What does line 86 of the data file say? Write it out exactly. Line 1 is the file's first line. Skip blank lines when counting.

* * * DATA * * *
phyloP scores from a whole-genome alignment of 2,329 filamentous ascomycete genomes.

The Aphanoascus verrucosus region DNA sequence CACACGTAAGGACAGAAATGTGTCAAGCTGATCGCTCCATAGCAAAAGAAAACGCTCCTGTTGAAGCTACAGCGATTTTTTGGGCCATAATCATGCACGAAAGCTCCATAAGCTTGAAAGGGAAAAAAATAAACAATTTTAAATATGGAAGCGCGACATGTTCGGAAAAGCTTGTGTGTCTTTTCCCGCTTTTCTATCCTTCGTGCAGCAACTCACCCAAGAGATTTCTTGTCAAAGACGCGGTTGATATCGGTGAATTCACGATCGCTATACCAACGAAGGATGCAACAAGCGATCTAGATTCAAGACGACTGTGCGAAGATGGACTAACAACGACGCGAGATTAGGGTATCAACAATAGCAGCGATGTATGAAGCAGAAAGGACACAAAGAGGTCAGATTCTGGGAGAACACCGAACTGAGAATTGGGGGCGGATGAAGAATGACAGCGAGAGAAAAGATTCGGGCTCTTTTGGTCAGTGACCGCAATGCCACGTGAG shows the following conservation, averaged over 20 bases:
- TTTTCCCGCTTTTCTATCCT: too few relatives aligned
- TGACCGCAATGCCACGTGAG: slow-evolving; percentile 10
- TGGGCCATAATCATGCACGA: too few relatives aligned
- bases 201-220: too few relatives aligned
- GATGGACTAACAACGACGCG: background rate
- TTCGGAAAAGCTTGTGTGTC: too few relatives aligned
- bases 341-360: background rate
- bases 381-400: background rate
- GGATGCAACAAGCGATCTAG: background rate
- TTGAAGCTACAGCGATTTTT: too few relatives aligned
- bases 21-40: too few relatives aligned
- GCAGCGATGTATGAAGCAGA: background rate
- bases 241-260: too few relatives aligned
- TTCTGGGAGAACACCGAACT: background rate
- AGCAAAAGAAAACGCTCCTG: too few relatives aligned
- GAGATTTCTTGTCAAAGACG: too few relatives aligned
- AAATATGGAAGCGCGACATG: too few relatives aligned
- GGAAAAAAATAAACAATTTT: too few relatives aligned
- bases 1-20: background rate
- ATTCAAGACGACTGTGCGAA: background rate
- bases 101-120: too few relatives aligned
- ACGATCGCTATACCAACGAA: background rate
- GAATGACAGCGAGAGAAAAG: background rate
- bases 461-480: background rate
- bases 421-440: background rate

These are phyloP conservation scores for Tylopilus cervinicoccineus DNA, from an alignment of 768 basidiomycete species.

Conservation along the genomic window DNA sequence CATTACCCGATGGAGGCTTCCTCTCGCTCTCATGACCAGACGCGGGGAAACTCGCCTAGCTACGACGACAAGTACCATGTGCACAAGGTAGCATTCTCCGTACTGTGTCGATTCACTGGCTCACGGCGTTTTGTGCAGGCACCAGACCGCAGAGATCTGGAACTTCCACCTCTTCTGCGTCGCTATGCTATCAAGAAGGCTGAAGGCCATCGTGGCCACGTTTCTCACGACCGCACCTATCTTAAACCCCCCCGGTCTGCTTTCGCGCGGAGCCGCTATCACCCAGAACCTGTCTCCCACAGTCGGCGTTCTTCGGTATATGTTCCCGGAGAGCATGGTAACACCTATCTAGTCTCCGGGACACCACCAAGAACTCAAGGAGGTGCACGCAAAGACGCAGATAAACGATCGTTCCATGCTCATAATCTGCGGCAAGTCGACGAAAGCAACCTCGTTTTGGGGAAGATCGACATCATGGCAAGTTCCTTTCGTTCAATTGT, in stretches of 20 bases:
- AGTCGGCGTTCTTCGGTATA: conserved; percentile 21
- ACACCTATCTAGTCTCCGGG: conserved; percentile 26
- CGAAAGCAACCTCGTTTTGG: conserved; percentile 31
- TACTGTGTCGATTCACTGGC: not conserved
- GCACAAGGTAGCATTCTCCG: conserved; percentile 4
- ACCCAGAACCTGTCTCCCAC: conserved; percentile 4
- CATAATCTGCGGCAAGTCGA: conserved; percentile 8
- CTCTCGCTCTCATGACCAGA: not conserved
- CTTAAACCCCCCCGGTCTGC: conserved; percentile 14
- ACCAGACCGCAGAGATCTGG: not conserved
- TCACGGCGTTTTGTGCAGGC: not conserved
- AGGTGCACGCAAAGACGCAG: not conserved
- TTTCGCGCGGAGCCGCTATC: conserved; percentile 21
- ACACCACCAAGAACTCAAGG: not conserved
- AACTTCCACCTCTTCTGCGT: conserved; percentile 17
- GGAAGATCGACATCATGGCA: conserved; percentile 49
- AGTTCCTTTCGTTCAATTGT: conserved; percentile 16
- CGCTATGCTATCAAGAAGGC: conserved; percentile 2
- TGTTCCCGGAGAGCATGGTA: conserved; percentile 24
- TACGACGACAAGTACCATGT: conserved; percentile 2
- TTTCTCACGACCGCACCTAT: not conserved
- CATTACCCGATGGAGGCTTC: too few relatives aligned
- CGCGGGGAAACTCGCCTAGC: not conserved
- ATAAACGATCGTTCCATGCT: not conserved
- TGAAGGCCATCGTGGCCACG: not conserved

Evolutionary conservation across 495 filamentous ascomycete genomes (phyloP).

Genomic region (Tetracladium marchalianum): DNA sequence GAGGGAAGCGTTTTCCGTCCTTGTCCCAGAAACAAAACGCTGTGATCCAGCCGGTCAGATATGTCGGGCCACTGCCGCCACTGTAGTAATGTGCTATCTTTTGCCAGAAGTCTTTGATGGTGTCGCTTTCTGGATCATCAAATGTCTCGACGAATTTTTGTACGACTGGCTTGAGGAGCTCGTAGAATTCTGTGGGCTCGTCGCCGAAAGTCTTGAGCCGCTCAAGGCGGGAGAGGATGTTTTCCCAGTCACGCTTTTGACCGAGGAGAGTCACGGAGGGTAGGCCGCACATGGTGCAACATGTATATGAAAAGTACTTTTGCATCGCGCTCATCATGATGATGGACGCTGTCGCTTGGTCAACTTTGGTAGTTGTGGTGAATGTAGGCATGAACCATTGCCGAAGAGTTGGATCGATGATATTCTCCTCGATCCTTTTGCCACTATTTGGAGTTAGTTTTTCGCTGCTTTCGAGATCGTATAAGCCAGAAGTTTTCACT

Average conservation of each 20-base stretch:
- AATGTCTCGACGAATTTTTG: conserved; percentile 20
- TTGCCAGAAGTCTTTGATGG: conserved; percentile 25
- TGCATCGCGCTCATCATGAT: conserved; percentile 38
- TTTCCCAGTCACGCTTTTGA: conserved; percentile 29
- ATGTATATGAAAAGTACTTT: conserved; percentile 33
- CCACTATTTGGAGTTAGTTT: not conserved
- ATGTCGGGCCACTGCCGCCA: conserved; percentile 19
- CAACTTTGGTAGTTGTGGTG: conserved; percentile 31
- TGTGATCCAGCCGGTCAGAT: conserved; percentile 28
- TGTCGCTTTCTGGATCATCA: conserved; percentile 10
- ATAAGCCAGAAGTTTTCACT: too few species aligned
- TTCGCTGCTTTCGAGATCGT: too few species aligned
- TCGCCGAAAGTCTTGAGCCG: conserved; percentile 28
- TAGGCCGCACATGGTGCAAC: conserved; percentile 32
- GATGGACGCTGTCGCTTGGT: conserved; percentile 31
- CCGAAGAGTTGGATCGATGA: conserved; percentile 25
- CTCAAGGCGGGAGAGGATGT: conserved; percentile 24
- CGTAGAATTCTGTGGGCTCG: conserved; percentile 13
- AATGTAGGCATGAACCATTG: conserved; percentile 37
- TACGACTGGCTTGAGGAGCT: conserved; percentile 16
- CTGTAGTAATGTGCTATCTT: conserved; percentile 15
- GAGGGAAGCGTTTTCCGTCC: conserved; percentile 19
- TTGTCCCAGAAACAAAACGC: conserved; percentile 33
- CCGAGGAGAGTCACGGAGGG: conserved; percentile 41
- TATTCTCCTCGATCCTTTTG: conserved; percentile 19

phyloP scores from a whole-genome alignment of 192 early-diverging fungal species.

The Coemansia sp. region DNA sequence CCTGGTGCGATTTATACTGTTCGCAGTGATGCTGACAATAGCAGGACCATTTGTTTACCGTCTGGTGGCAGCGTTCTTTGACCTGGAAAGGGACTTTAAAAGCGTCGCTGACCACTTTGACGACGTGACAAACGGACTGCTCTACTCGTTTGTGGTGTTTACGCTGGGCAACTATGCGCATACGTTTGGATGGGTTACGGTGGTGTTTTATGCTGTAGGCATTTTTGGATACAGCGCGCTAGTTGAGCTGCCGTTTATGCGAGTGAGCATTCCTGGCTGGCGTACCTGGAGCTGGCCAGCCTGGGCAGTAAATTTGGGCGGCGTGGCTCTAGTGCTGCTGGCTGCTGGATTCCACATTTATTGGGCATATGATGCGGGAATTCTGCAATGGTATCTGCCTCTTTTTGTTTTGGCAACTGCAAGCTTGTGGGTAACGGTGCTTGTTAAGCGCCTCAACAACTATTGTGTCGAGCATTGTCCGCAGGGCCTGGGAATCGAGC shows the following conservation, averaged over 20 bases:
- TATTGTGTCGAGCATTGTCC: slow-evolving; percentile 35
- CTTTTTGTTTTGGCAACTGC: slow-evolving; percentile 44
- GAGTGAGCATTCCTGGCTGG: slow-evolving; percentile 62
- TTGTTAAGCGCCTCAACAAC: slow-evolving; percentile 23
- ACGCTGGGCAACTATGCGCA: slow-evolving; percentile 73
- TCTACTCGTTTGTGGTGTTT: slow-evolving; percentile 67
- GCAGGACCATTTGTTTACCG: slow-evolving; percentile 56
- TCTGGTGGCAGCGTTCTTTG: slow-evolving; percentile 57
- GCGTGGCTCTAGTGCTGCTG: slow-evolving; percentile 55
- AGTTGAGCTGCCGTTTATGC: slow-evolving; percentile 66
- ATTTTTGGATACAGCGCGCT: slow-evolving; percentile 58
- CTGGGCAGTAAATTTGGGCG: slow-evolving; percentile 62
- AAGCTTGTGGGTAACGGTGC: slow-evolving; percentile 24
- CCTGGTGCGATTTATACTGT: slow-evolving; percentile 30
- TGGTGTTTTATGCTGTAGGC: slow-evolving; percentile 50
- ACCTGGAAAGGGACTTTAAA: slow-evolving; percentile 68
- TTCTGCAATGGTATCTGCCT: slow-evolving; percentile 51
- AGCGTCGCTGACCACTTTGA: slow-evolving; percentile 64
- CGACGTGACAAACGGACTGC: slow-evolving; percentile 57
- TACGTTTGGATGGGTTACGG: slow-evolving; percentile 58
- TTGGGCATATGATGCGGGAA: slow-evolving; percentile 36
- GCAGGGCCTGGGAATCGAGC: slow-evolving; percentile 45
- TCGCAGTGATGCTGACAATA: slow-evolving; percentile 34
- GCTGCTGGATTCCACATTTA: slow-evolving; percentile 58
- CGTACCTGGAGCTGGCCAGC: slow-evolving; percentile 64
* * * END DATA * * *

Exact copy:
- CTTTTTGTTTTGGCAACTGC: slow-evolving; percentile 44